I remember you dancing at the wedding: your neat feet and fancy heels twisting over the geometric patterns on the parquet. As nimble as a goat. You asked me: “How do they measure the height of a mountain?”
“Using triangles,” I replied. “You measure the angles between the top of the mountain and two points on the ground. If you know the two angles, you can figure out the height using algebraic calculations.”
“I failed that subject,” she whispered into my ear, and I held her tight in my arms.
During the ceremony, she had read St. Paul’s letter to the Corinthians: “I may be able to speak the languages of men and even the angels...” I teased her as we danced: “The language of angles is trigonometry.” She had misread the last line: “But of the three gifts of the spirit: faith, hope, charity, the greatest of these is hope.”
I imagine her with me now, her body providing heat. I take in her perfume. They don't tell you that climbing Everest means stepping over the bodies of those who failed before you.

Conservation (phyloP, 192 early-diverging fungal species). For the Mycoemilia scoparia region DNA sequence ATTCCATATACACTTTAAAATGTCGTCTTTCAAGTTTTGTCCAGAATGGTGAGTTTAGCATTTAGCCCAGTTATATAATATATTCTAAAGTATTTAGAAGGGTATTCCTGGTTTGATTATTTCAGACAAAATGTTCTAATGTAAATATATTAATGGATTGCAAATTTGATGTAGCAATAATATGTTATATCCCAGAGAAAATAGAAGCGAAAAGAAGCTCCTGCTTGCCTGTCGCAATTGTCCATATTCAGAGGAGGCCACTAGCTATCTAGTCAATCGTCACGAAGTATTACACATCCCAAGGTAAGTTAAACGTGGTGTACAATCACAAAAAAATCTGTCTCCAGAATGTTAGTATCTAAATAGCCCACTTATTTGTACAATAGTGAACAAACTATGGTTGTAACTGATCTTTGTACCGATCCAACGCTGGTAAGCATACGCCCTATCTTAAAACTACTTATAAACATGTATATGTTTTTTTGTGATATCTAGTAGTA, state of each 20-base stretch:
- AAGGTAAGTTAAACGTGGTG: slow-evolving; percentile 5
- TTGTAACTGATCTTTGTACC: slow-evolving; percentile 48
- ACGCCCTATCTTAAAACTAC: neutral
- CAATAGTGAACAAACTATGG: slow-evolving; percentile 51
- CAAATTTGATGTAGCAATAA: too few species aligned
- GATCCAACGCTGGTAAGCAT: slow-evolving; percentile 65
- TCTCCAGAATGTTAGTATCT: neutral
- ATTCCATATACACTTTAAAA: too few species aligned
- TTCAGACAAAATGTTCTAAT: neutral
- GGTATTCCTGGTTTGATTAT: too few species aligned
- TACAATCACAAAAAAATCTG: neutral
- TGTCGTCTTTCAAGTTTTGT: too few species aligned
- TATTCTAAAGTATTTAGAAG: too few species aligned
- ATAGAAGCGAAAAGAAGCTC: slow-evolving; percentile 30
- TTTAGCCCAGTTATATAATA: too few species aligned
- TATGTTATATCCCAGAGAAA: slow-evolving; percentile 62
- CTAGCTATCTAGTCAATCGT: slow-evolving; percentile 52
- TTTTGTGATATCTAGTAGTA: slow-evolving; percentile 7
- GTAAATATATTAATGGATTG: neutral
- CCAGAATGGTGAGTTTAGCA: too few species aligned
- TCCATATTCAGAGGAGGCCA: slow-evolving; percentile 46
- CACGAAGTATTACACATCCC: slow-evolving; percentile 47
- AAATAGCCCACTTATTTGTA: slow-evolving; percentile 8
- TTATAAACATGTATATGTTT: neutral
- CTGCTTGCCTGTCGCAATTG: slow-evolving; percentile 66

I can almost taste the summit. Blood on my tongue.
I’ve been in the dark for nearly eight hours with my climbing partner, in a crevasse where we had fallen. If I had a theodolite, I could measure two angles and calculate the length of rope the Sherpas would need to save me.
My partner floats, his fingers almost touching the ground, his boot caught in a trick of the ice. Facing the wrong way to heaven, his lips are beginning to pull back in a grimace. I should get out my knife and cut him down.
She asked me to say those three little words before I left.
I had replied smugly, “Because it's there.”